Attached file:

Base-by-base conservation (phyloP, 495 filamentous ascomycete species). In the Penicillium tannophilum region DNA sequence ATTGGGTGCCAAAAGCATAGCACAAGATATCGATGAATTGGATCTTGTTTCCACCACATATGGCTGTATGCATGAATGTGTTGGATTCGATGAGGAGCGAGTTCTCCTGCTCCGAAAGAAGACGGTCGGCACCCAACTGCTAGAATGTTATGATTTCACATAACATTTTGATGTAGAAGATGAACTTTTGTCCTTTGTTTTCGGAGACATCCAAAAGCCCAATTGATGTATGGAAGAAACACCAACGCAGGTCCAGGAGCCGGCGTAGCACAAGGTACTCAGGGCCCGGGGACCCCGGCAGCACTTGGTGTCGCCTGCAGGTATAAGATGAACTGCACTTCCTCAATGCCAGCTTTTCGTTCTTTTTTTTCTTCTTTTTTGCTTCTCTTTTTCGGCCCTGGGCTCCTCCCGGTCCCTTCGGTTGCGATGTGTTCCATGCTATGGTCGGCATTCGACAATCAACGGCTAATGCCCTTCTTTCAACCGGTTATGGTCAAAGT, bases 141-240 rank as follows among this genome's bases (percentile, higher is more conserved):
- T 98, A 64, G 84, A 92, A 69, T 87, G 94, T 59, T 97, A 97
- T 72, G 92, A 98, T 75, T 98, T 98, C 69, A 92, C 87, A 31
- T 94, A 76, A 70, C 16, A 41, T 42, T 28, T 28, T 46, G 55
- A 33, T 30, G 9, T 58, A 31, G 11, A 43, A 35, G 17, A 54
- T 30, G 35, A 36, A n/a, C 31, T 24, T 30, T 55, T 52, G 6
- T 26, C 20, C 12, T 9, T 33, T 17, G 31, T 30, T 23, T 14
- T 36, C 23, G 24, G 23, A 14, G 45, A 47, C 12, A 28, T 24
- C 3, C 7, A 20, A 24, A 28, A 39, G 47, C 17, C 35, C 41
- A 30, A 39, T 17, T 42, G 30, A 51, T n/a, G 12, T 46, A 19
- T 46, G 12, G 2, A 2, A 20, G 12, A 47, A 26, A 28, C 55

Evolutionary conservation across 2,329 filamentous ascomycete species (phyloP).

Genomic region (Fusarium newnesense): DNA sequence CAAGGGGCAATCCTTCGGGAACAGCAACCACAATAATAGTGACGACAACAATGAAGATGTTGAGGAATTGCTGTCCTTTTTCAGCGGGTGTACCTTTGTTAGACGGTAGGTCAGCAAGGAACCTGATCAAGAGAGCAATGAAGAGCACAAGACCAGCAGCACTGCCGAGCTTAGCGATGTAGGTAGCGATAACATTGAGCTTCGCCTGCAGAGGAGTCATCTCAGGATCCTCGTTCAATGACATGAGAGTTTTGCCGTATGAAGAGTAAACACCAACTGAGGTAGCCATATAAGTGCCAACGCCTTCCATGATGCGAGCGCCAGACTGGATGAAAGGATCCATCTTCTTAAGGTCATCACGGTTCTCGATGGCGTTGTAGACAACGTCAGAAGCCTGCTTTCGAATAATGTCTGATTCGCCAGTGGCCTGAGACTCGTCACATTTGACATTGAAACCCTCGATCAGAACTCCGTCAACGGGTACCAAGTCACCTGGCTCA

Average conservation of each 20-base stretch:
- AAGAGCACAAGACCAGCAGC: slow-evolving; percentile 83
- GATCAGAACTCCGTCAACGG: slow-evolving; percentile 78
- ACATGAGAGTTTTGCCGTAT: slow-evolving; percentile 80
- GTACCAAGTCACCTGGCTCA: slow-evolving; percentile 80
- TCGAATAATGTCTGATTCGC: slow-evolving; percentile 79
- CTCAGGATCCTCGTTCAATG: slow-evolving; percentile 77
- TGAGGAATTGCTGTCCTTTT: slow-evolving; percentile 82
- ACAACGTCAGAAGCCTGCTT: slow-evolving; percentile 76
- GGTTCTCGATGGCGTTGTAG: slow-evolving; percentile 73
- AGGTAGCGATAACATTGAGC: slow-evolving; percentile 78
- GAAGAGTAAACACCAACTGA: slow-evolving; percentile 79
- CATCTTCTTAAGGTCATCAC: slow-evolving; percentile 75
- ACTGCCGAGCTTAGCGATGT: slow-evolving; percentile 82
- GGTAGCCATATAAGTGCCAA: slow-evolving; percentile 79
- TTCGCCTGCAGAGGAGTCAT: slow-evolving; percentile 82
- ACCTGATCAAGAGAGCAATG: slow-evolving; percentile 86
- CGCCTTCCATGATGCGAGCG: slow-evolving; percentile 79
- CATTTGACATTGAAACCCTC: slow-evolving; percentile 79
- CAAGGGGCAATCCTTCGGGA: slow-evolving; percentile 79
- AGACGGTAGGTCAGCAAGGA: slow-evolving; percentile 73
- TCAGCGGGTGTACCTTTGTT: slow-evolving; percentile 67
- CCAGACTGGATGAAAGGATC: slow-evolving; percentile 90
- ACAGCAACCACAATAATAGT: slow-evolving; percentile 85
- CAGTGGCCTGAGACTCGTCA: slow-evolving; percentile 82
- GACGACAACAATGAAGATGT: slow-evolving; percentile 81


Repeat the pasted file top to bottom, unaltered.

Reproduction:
Base-by-base conservation (phyloP, 495 filamentous ascomycete species). In the Penicillium tannophilum region DNA sequence ATTGGGTGCCAAAAGCATAGCACAAGATATCGATGAATTGGATCTTGTTTCCACCACATATGGCTGTATGCATGAATGTGTTGGATTCGATGAGGAGCGAGTTCTCCTGCTCCGAAAGAAGACGGTCGGCACCCAACTGCTAGAATGTTATGATTTCACATAACATTTTGATGTAGAAGATGAACTTTTGTCCTTTGTTTTCGGAGACATCCAAAAGCCCAATTGATGTATGGAAGAAACACCAACGCAGGTCCAGGAGCCGGCGTAGCACAAGGTACTCAGGGCCCGGGGACCCCGGCAGCACTTGGTGTCGCCTGCAGGTATAAGATGAACTGCACTTCCTCAATGCCAGCTTTTCGTTCTTTTTTTTCTTCTTTTTTGCTTCTCTTTTTCGGCCCTGGGCTCCTCCCGGTCCCTTCGGTTGCGATGTGTTCCATGCTATGGTCGGCATTCGACAATCAACGGCTAATGCCCTTCTTTCAACCGGTTATGGTCAAAGT, bases 141-240 rank as follows among this genome's bases (percentile, higher is more conserved):
- T 98, A 64, G 84, A 92, A 69, T 87, G 94, T 59, T 97, A 97
- T 72, G 92, A 98, T 75, T 98, T 98, C 69, A 92, C 87, A 31
- T 94, A 76, A 70, C 16, A 41, T 42, T 28, T 28, T 46, G 55
- A 33, T 30, G 9, T 58, A 31, G 11, A 43, A 35, G 17, A 54
- T 30, G 35, A 36, A n/a, C 31, T 24, T 30, T 55, T 52, G 6
- T 26, C 20, C 12, T 9, T 33, T 17, G 31, T 30, T 23, T 14
- T 36, C 23, G 24, G 23, A 14, G 45, A 47, C 12, A 28, T 24
- C 3, C 7, A 20, A 24, A 28, A 39, G 47, C 17, C 35, C 41
- A 30, A 39, T 17, T 42, G 30, A 51, T n/a, G 12, T 46, A 19
- T 46, G 12, G 2, A 2, A 20, G 12, A 47, A 26, A 28, C 55

Evolutionary conservation across 2,329 filamentous ascomycete species (phyloP).

Genomic region (Fusarium newnesense): DNA sequence CAAGGGGCAATCCTTCGGGAACAGCAACCACAATAATAGTGACGACAACAATGAAGATGTTGAGGAATTGCTGTCCTTTTTCAGCGGGTGTACCTTTGTTAGACGGTAGGTCAGCAAGGAACCTGATCAAGAGAGCAATGAAGAGCACAAGACCAGCAGCACTGCCGAGCTTAGCGATGTAGGTAGCGATAACATTGAGCTTCGCCTGCAGAGGAGTCATCTCAGGATCCTCGTTCAATGACATGAGAGTTTTGCCGTATGAAGAGTAAACACCAACTGAGGTAGCCATATAAGTGCCAACGCCTTCCATGATGCGAGCGCCAGACTGGATGAAAGGATCCATCTTCTTAAGGTCATCACGGTTCTCGATGGCGTTGTAGACAACGTCAGAAGCCTGCTTTCGAATAATGTCTGATTCGCCAGTGGCCTGAGACTCGTCACATTTGACATTGAAACCCTCGATCAGAACTCCGTCAACGGGTACCAAGTCACCTGGCTCA

Average conservation of each 20-base stretch:
- AAGAGCACAAGACCAGCAGC: slow-evolving; percentile 83
- GATCAGAACTCCGTCAACGG: slow-evolving; percentile 78
- ACATGAGAGTTTTGCCGTAT: slow-evolving; percentile 80
- GTACCAAGTCACCTGGCTCA: slow-evolving; percentile 80
- TCGAATAATGTCTGATTCGC: slow-evolving; percentile 79
- CTCAGGATCCTCGTTCAATG: slow-evolving; percentile 77
- TGAGGAATTGCTGTCCTTTT: slow-evolving; percentile 82
- ACAACGTCAGAAGCCTGCTT: slow-evolving; percentile 76
- GGTTCTCGATGGCGTTGTAG: slow-evolving; percentile 73
- AGGTAGCGATAACATTGAGC: slow-evolving; percentile 78
- GAAGAGTAAACACCAACTGA: slow-evolving; percentile 79
- CATCTTCTTAAGGTCATCAC: slow-evolving; percentile 75
- ACTGCCGAGCTTAGCGATGT: slow-evolving; percentile 82
- GGTAGCCATATAAGTGCCAA: slow-evolving; percentile 79
- TTCGCCTGCAGAGGAGTCAT: slow-evolving; percentile 82
- ACCTGATCAAGAGAGCAATG: slow-evolving; percentile 86
- CGCCTTCCATGATGCGAGCG: slow-evolving; percentile 79
- CATTTGACATTGAAACCCTC: slow-evolving; percentile 79
- CAAGGGGCAATCCTTCGGGA: slow-evolving; percentile 79
- AGACGGTAGGTCAGCAAGGA: slow-evolving; percentile 73
- TCAGCGGGTGTACCTTTGTT: slow-evolving; percentile 67
- CCAGACTGGATGAAAGGATC: slow-evolving; percentile 90
- ACAGCAACCACAATAATAGT: slow-evolving; percentile 85
- CAGTGGCCTGAGACTCGTCA: slow-evolving; percentile 82
- GACGACAACAATGAAGATGT: slow-evolving; percentile 81